The High Court has refused to order that, in return for a claimant providing security for costs, a defendant should be required to provide an undertaking in damages to hold the claimant harmless against the costs or loss caused by the order to provide security.
In TBD (Owen Holland) Ltd v Simons and Ors  EWHC 2681 (Ch), from February but only recently published, Mr Justice Marcus Smith said he had never seen such an order in his time practising in the Chancery Division or Commercial Court, but the Commercial Court Guide indicated that it was possible.
The difficulty with the application, he continued, was defining the contingency that triggered the undertaking or the consequences that followed.
By contrast, it was easy to define the contingency that triggered a cross-undertaking provided in return for an interlocutory injunction – the court’s failure to grant a final injunction in similar terms – and, when it came to the consequences of the undertaking, both parties would have “a very clear idea as to what sort of damage or harm the interlocutory injunction will cause to the person enjoined”.
Thus the party providing the undertaking knew where it stood and roughly what it would be called up on to pay.
“Here it is actually very difficult to baseline what the consequences of the undertaking might be. Let us take an extreme case. It may well be that the provision of security, contrary to the expectation in my judgment, tips the claimant into insolvency,” said the judge.
“Is that to be a matter against which the defendants must hold the claimant harmless? It seems to me that this is a very open-ended and dangerous jurisdiction that I am being invited to exercise.”
Marcus Smith J added that it would also be “very difficult to say – even after the event – that the provision of security was wrongly granted”.
He explained: “The fact is that security is given in light of a known contingency that the defendant may obtain a costs order against the claimant, and the reason security is provided is in the event of that contingency to ensure that the costs order is not writ in water but actually is paid. That is something which is justifiable or capable of justification whatever happens at the trial of the case.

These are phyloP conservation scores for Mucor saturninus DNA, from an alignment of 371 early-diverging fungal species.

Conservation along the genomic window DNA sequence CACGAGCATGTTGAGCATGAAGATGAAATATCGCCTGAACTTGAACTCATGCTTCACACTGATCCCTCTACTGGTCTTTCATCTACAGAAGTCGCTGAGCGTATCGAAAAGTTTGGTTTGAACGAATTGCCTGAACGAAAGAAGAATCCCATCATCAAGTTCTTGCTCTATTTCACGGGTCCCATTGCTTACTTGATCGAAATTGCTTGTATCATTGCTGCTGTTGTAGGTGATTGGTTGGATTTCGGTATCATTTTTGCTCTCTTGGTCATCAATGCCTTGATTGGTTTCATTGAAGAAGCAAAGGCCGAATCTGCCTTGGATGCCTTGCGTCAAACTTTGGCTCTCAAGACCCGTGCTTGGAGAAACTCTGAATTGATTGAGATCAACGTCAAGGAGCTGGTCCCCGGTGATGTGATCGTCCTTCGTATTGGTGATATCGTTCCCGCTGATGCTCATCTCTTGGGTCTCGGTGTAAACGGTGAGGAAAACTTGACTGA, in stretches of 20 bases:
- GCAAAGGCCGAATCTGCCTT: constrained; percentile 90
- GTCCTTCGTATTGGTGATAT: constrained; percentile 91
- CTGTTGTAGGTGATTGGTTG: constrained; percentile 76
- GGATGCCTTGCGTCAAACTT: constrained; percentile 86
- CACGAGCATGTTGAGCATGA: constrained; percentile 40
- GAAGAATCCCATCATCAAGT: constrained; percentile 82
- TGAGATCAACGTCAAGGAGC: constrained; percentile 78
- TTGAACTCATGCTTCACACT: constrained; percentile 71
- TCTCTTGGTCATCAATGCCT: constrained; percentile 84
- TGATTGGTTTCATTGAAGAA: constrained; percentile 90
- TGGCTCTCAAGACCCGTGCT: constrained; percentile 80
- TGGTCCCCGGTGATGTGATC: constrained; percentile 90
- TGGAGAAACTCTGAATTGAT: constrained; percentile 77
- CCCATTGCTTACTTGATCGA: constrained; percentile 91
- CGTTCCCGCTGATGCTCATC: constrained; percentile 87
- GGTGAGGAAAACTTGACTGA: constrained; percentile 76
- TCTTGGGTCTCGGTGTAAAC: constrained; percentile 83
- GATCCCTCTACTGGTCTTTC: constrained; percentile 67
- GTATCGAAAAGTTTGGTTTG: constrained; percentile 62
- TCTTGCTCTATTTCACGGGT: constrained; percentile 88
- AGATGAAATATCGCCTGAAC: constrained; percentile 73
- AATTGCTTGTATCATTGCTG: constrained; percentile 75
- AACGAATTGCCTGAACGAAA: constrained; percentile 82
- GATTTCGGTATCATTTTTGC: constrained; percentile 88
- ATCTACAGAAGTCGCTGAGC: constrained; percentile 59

“The fact is that one knows that trials are uncertain things, one knows that costs orders may or may not be made in favour of the defendant. All one is saying in making the provision for security for costs is that if a costs order is made in favour of the defendant, it should have teeth.”
He concluded that while in theory the court could extract from a defendant an undertaking as the price for an order for security for costs, “it seems to me that it must be clear at the time of the making of the order that there are some special circumstances that suggest that the party providing the security requires a degree of protection more than simply receiving back the security provided if the action goes the claimant’s way”.
If there was, it might be easier to define the contingency that would trigger the undertaking and have a better idea as to what the consequences of the undertaking would be to the party providing it.
“In this case, I am afraid I can see nothing out of the ordinary to justify the granting of an undertaking. What one has is the usual issue that the provision of security will have costs implications. That is so in every case where security is provided.
“It may be that the security is, when all is said and done, unnecessary because the action goes the claimant’s way, and it receives a series of costs orders in its own favour, rather than being obliged to pay costs. That, again, is something which seems to me to be true of almost any case where security is ordered.”
A Butler QC (instructed by Geldards) appeared for the claimant, and N Caddick QC (instructed by Simon Birn) for the defendants.